Addition of Trastuzumab to Chemotherapy Produces 50% Increase in Survival in Patients Selected by FISH

October 1, 2001

Results from three retrospective studies demonstrated that fluorescence in situ hybridization (FISH) testing of tumor tissue for HER2 gene amplification is an effective method of selecting women with HER2-positive metastatic breast cancer who will

Results from three retrospectivestudies demonstrated that fluorescence in situ hybridization (FISH) testing oftumor tissue for HER2 gene amplification is an effective method of selectingwomen with HER2-positive metastatic breast cancer who will most likely respondto trastuzumab (Herceptin) therapy. Data from these studies were presented atthe 37th annual meeting of the American Society of Clinical Oncology (ASCO).

In the retrospective analysis of tumor tissue from women inthe phase III pivotal combination trial, those who were positive for HER2 geneamplification by FISH testing survived 50% longer—27 vs 18 months—whentreated with trastuzumab plus chemotherapy, as compared to those who receivedchemotherapy alone.

This result contrasts with the 24% increase in survival seenwhen the same tumors tested positive for HER2 protein overexpression byimmunohistochemistry testing.

Pivotal Trial

In the phase III pivotal first-line combination trial oftrastuzumab, lead author Dr. Robert Mass (a clinical scientist at Genentech) andcolleagues retrospectively tested and analyzed tumor tissue from 458 of 469patients. The goal of the trial was to determine how HER2 gene amplification,measured by FISH, compared with HER2 protein overexpression measured byimmunohistochemistry in identifying patients for trastuzumab therapy. HER2levels of 2+ and 3+ measured by immunohistochemistry were required forenrollment. (Overexpression is determined on a scale of 0 to 3+.)

Using the PathVysion FISH assay system, HER2 geneamplification was detected in 76% of the study population. Among those whotested positive by FISH, 89% were 3+ by immunohistochemistry and 31% were 2+. Inthe subgroup of FISH-positive patients, the addition of trastuzumab tochemotherapy resulted in an increase in the response rate to 54%, compared to31% for those receiving chemotherapy alone. No improvement in response rates wasseen in women whose tumors were negative for HER2 gene amplification by FISH(38% for trastuzumab with chemotherapy vs 37.5% for chemotherapy alone).

"These extensive retrospective analyses show us thatmeasuring gene amplification with FISH testing may provide more accurateinformation about potential tumor response rates and improvement in survivalwith Herceptin," said Dr. Mass.

FISH-Positive Patients Survive Longer

Two additional retrospective FISH analyses were presented byCharles Vogel, MD, lead investigator from the University of Miami Cancer Center,and colleagues. In an analysis of a study in which trastuzumab was administeredas a single agent to newly diagnosed HER2-positive metastatic breast cancerpatients, 82 of 111 participants found to be positive by immunohistochemistrywere also positive by FISH testing. The response rate for the subgroup found tobe positive by FISH was 34%, compared with 7% for the group deemed negative byFISH and 26% for those positive by immunohistochemistry. Time to diseaseprogression was 4.9 months for the FISH-positive group, 1.7 months for theFISH-negative group, and 3.5 months for those who were positive byimmunohistochemistry testing.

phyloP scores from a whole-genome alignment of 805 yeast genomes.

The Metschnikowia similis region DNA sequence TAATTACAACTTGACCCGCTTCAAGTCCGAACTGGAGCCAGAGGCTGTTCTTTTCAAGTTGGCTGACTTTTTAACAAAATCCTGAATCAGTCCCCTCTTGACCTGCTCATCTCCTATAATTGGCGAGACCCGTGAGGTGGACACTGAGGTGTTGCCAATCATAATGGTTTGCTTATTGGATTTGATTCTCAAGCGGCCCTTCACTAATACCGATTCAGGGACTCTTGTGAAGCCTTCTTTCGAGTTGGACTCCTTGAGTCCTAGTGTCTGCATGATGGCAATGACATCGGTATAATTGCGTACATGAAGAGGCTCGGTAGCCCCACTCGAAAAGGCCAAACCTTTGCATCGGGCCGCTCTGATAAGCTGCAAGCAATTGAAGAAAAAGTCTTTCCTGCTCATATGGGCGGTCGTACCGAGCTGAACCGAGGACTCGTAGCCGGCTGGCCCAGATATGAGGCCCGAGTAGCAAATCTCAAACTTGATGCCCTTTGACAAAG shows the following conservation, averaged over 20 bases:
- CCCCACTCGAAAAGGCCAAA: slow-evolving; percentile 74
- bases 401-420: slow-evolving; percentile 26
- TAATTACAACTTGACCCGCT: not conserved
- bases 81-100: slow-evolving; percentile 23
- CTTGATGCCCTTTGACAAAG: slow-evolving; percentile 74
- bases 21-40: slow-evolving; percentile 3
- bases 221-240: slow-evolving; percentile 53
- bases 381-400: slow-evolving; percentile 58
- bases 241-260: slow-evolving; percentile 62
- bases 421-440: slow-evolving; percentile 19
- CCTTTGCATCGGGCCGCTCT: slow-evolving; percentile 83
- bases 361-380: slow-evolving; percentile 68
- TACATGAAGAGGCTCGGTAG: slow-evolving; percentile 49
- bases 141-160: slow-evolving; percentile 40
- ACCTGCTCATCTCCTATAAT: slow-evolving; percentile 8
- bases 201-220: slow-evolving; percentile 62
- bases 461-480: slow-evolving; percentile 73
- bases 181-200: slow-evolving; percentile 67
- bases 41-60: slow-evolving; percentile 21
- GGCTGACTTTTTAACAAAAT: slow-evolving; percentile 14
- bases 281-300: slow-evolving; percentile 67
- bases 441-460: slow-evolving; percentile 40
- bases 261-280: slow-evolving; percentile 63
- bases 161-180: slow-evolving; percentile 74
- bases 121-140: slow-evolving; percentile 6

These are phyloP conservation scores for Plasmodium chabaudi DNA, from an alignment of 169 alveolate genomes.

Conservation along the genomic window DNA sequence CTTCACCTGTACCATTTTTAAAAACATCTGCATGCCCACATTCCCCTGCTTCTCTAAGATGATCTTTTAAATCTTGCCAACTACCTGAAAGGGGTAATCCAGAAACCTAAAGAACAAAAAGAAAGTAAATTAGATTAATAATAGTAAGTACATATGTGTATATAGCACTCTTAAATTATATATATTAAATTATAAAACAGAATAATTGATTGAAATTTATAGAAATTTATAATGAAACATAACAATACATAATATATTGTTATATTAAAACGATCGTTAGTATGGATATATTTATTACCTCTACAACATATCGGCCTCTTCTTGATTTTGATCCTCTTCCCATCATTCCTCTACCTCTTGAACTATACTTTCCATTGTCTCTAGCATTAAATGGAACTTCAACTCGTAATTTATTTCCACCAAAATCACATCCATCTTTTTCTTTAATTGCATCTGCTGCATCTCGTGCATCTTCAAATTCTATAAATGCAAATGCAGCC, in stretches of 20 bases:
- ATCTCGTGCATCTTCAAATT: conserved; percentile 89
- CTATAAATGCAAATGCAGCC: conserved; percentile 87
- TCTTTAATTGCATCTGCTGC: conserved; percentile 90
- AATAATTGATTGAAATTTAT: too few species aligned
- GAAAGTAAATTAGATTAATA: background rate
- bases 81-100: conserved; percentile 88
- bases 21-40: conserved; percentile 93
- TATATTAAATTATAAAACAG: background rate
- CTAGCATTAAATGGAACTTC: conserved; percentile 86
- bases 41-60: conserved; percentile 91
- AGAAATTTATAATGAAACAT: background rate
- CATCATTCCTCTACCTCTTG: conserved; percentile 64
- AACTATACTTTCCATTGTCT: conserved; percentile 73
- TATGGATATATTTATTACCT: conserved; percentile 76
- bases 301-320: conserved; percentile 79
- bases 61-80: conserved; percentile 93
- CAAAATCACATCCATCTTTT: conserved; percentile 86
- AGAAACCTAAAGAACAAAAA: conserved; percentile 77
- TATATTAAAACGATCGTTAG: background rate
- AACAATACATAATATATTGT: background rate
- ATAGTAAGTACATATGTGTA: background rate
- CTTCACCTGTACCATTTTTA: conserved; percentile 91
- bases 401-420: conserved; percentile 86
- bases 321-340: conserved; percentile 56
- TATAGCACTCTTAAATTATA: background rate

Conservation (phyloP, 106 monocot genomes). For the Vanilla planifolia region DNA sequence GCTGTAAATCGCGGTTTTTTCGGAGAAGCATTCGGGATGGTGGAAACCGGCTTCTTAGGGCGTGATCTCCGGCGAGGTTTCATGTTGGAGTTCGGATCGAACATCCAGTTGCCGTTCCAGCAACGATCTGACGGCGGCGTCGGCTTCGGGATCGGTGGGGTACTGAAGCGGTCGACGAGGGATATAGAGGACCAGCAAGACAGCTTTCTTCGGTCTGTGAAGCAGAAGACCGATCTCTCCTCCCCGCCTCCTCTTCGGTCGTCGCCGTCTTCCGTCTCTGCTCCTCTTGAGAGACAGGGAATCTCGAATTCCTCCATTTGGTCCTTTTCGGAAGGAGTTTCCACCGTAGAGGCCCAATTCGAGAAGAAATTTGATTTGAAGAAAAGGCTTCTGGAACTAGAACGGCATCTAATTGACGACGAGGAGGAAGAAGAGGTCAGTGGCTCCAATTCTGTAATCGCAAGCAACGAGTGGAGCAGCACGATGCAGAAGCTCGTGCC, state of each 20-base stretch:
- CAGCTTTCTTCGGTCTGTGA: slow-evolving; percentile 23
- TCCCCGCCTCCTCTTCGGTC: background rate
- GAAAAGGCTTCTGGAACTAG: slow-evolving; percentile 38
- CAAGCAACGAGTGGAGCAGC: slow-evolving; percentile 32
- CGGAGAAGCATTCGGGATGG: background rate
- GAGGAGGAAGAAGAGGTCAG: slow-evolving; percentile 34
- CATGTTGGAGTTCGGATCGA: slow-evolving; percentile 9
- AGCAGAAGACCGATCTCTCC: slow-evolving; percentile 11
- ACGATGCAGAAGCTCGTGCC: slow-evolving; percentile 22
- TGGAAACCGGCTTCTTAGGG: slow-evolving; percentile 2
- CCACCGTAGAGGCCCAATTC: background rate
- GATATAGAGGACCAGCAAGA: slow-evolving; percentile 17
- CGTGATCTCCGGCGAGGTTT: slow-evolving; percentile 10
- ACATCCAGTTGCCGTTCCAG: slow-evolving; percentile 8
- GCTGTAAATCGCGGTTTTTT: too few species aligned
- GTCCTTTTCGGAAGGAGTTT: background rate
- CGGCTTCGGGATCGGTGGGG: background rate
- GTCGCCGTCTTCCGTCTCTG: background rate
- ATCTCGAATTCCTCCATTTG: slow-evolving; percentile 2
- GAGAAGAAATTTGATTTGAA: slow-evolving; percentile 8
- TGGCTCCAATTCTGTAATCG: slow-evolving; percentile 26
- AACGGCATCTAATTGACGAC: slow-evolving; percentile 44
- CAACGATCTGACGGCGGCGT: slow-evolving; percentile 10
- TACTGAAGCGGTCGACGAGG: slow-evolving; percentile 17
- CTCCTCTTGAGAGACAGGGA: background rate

In an analysis of the single-agent pivotal trial oftrastuzumab as second- or third-line therapy after disease progression and oneor two chemotherapy regimens, 173 of 209 patients testing positive byimmunohistochemistry also tested positive by FISH. Response rates were 19% inthe FISH-positive group, 0% in the FISH-negative group, and 15% in the grouptesting positive by immunohistochemistry. Time to disease progression was 3.2months in the FISH-positive group, 1.9 months for FISH-negative patients,and 3.1 months for the immunohistochemistry-positive group.

Women in the FISH-positive group lived a median of 14.2months, compared with 8.8 months for women in the FISH-negative group—anincrease of 5.4 months or 61%. Overall survival for women in the trial whotested positive by immunohistochemistry was 12.8 months.

More Concentrated Dose of Trastuzumab More Effective

In a study presented by Dr. Karen Gelmon of British ColumbiaCancer Centre, Vancouver Centre, 25 women with HER2-positive metastatic breastcancer received a "triple dose" of trastuzumab (8 mg/kg as a loadingdose followed by 6 mg/kg) and paclitaxel (Taxol, 175 mg/m²) once every 3 weeks.After eight cycles of paclitaxel, patients continued to receive trastuzumabalone every 3 weeks. After two cycles, concentrations of trastuzumab weresimilar to those obtained in the once-weekly dosing studied in the pivotaltrial.

The every-3-week regimen did not appear to cause a clinicallysignificant increase in adverse events as compared to those seen with theonce-weekly dosing regimen. Adverse events included neutropenia, alopecia,fatigue, arthralgia, myalgia, and parasthesia, which are common side effects ofpaclitaxel therapy. One patient experienced grade III heart failure.

"Clinical studies have demonstrated that Herceptin given once weekly incombination with chemotherapy provides a significant survival benefit for womenwith HER2-positive metastatic disease," said Dr. Fyfe. "While thisstudy is preliminary, it suggests that administering a ‘triple dose’ ofHerceptin one-third as often, ie, every 3 weeks, may prove to be a moreconvenient schedule for women with HER2-positive metastatic breast cancer."